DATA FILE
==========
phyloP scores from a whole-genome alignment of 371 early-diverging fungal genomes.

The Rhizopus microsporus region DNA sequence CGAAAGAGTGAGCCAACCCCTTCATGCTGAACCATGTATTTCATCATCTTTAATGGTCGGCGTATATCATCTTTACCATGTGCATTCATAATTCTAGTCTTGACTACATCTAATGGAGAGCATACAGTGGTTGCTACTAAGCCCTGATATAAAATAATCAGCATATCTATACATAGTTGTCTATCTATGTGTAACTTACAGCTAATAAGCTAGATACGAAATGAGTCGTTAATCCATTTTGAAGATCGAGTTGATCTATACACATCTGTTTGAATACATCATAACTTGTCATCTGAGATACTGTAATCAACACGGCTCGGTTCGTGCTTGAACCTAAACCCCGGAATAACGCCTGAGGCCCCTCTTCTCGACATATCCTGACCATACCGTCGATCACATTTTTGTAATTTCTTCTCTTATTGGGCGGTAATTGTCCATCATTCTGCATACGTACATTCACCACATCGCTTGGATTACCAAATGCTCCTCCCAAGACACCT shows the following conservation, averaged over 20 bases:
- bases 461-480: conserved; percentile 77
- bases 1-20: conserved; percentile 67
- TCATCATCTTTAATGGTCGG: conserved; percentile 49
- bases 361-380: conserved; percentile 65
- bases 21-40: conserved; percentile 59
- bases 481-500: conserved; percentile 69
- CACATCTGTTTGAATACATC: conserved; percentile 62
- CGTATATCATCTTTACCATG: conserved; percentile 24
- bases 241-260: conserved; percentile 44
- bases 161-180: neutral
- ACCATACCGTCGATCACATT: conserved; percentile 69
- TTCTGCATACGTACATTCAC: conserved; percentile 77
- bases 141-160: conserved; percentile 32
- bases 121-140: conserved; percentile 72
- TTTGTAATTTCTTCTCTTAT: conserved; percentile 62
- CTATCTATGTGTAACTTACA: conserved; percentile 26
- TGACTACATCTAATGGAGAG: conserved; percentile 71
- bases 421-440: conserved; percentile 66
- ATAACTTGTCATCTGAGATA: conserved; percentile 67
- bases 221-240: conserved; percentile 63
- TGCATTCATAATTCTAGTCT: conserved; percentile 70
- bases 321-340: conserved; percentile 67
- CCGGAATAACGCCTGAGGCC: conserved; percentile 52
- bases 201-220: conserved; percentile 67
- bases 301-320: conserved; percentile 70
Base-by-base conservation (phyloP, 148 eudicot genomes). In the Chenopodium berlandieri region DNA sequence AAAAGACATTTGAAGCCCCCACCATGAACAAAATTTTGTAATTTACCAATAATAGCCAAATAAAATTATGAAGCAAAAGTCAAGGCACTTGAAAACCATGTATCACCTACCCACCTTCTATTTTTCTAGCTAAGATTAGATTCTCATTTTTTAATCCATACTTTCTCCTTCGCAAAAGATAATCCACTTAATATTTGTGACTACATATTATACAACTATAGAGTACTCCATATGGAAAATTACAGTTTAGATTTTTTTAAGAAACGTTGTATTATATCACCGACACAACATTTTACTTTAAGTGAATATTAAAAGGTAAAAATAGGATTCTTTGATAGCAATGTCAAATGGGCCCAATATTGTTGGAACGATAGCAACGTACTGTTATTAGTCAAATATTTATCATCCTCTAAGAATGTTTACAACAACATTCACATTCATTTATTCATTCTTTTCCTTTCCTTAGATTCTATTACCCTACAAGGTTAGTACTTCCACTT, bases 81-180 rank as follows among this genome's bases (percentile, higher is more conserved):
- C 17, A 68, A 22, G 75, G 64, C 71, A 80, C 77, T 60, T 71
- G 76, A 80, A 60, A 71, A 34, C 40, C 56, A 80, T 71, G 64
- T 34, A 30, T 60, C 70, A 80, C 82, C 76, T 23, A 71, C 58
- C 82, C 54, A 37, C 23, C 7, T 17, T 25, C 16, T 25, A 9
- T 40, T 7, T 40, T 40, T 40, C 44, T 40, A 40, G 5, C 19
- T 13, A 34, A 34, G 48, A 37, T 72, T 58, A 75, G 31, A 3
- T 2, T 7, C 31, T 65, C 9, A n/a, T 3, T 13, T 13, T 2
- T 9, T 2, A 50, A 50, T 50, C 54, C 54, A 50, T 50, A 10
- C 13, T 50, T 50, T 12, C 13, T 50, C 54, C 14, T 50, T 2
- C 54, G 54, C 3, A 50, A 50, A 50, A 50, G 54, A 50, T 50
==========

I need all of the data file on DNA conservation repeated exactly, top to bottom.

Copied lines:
phyloP scores from a whole-genome alignment of 371 early-diverging fungal genomes.

The Rhizopus microsporus region DNA sequence CGAAAGAGTGAGCCAACCCCTTCATGCTGAACCATGTATTTCATCATCTTTAATGGTCGGCGTATATCATCTTTACCATGTGCATTCATAATTCTAGTCTTGACTACATCTAATGGAGAGCATACAGTGGTTGCTACTAAGCCCTGATATAAAATAATCAGCATATCTATACATAGTTGTCTATCTATGTGTAACTTACAGCTAATAAGCTAGATACGAAATGAGTCGTTAATCCATTTTGAAGATCGAGTTGATCTATACACATCTGTTTGAATACATCATAACTTGTCATCTGAGATACTGTAATCAACACGGCTCGGTTCGTGCTTGAACCTAAACCCCGGAATAACGCCTGAGGCCCCTCTTCTCGACATATCCTGACCATACCGTCGATCACATTTTTGTAATTTCTTCTCTTATTGGGCGGTAATTGTCCATCATTCTGCATACGTACATTCACCACATCGCTTGGATTACCAAATGCTCCTCCCAAGACACCT shows the following conservation, averaged over 20 bases:
- bases 461-480: conserved; percentile 77
- bases 1-20: conserved; percentile 67
- TCATCATCTTTAATGGTCGG: conserved; percentile 49
- bases 361-380: conserved; percentile 65
- bases 21-40: conserved; percentile 59
- bases 481-500: conserved; percentile 69
- CACATCTGTTTGAATACATC: conserved; percentile 62
- CGTATATCATCTTTACCATG: conserved; percentile 24
- bases 241-260: conserved; percentile 44
- bases 161-180: neutral
- ACCATACCGTCGATCACATT: conserved; percentile 69
- TTCTGCATACGTACATTCAC: conserved; percentile 77
- bases 141-160: conserved; percentile 32
- bases 121-140: conserved; percentile 72
- TTTGTAATTTCTTCTCTTAT: conserved; percentile 62
- CTATCTATGTGTAACTTACA: conserved; percentile 26
- TGACTACATCTAATGGAGAG: conserved; percentile 71
- bases 421-440: conserved; percentile 66
- ATAACTTGTCATCTGAGATA: conserved; percentile 67
- bases 221-240: conserved; percentile 63
- TGCATTCATAATTCTAGTCT: conserved; percentile 70
- bases 321-340: conserved; percentile 67
- CCGGAATAACGCCTGAGGCC: conserved; percentile 52
- bases 201-220: conserved; percentile 67
- bases 301-320: conserved; percentile 70
Base-by-base conservation (phyloP, 148 eudicot genomes). In the Chenopodium berlandieri region DNA sequence AAAAGACATTTGAAGCCCCCACCATGAACAAAATTTTGTAATTTACCAATAATAGCCAAATAAAATTATGAAGCAAAAGTCAAGGCACTTGAAAACCATGTATCACCTACCCACCTTCTATTTTTCTAGCTAAGATTAGATTCTCATTTTTTAATCCATACTTTCTCCTTCGCAAAAGATAATCCACTTAATATTTGTGACTACATATTATACAACTATAGAGTACTCCATATGGAAAATTACAGTTTAGATTTTTTTAAGAAACGTTGTATTATATCACCGACACAACATTTTACTTTAAGTGAATATTAAAAGGTAAAAATAGGATTCTTTGATAGCAATGTCAAATGGGCCCAATATTGTTGGAACGATAGCAACGTACTGTTATTAGTCAAATATTTATCATCCTCTAAGAATGTTTACAACAACATTCACATTCATTTATTCATTCTTTTCCTTTCCTTAGATTCTATTACCCTACAAGGTTAGTACTTCCACTT, bases 81-180 rank as follows among this genome's bases (percentile, higher is more conserved):
- C 17, A 68, A 22, G 75, G 64, C 71, A 80, C 77, T 60, T 71
- G 76, A 80, A 60, A 71, A 34, C 40, C 56, A 80, T 71, G 64
- T 34, A 30, T 60, C 70, A 80, C 82, C 76, T 23, A 71, C 58
- C 82, C 54, A 37, C 23, C 7, T 17, T 25, C 16, T 25, A 9
- T 40, T 7, T 40, T 40, T 40, C 44, T 40, A 40, G 5, C 19
- T 13, A 34, A 34, G 48, A 37, T 72, T 58, A 75, G 31, A 3
- T 2, T 7, C 31, T 65, C 9, A n/a, T 3, T 13, T 13, T 2
- T 9, T 2, A 50, A 50, T 50, C 54, C 54, A 50, T 50, A 10
- C 13, T 50, T 50, T 12, C 13, T 50, C 54, C 14, T 50, T 2
- C 54, G 54, C 3, A 50, A 50, A 50, A 50, G 54, A 50, T 50